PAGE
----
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2011 / VOL-01,ISSUE-04,OCTOBER-DECEMBER 2011

Klebsiellae Infections and Antimicrobial Susceptibility Patterns in the 21st Century: A Paradigm Shift

By  JOMBO G.T.A

Research Articles

Page:  204-208

Abstract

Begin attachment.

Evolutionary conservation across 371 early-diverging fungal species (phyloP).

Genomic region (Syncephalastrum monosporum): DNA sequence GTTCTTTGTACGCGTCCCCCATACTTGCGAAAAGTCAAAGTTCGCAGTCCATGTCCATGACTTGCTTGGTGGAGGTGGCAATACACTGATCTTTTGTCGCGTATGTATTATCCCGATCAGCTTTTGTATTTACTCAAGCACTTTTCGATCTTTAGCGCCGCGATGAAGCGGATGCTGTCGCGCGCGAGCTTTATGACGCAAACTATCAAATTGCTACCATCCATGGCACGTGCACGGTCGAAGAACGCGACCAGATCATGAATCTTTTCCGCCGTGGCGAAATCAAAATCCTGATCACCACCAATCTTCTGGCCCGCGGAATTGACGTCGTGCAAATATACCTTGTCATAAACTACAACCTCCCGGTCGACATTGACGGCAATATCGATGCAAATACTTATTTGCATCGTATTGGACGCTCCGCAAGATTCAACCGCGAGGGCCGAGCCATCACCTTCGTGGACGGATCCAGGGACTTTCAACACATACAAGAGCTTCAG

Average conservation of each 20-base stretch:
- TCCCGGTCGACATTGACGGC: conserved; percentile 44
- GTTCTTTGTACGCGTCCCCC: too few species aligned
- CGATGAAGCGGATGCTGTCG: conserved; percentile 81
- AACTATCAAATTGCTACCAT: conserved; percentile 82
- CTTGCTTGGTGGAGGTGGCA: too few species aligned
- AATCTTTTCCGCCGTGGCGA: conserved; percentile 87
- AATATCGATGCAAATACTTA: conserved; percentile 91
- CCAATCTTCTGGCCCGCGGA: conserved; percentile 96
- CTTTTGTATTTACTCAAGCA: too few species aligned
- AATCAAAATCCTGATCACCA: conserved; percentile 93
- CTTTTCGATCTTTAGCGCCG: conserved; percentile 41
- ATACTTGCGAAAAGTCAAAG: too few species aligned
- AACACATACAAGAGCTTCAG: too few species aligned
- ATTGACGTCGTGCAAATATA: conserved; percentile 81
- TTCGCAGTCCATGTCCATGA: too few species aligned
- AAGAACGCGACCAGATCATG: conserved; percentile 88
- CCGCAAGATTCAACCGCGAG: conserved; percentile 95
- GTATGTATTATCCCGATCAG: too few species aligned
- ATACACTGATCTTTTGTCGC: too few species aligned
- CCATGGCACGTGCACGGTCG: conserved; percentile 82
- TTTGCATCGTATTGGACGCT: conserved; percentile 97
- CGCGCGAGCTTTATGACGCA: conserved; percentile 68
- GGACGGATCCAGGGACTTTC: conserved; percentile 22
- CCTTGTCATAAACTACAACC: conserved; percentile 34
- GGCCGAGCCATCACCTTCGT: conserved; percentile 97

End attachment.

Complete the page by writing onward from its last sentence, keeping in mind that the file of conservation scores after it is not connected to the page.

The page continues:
With the general growing trend of antimicrobial resistance among bacteria, this study was set out to ascertain the prevailing antimicrobial resistance pattern of Klebsiella pneumoniae, a hitherto highly susceptible bacterium from clinical specimens.The study was retrospective in nature. Data generated from clinical specimens processed at the University of Calabar Teaching hospital Microbiology laboratory were compiled over a five year period (2004-2009). Relevant data such as type and nature of specimen, microscopy and culture results, antibiotic susceptibility results, and age and gender of the respective subjects were obtained. From the 152 Klebsiella pneumoniae isolates from 54.6% (83) males and 45.4% (69) females, 62.5% (95) and 37.5% (57) were community acquired (CA) and nosocomial (NC) isolates respectively. At least 52.0% (79), 32.0% (49), and 16.0% (24) of the isolates were resistant to ≥5, 3-4, and 1-2 antibiotics respectively while no isolate (0.0%) was susceptible to all the antibiotics tested. The resistance of the NC isolates of Klebsiella pneumoniae against chloramphenicol, erythromycin, co-trimoxazole, tetracycline, amoxicillin, cloxacillin and ampicillin was significantly higher than their CA counterpart (P< 0.05). Augmentin, colistin, Ofloxacin, ceftriaxone and nalidixic acid were the most active agents. Extreme restraint should be exercised in the use of antibiotics among clinicians while their general use adequately regulated to help control this growing pattern of multiple resistance.

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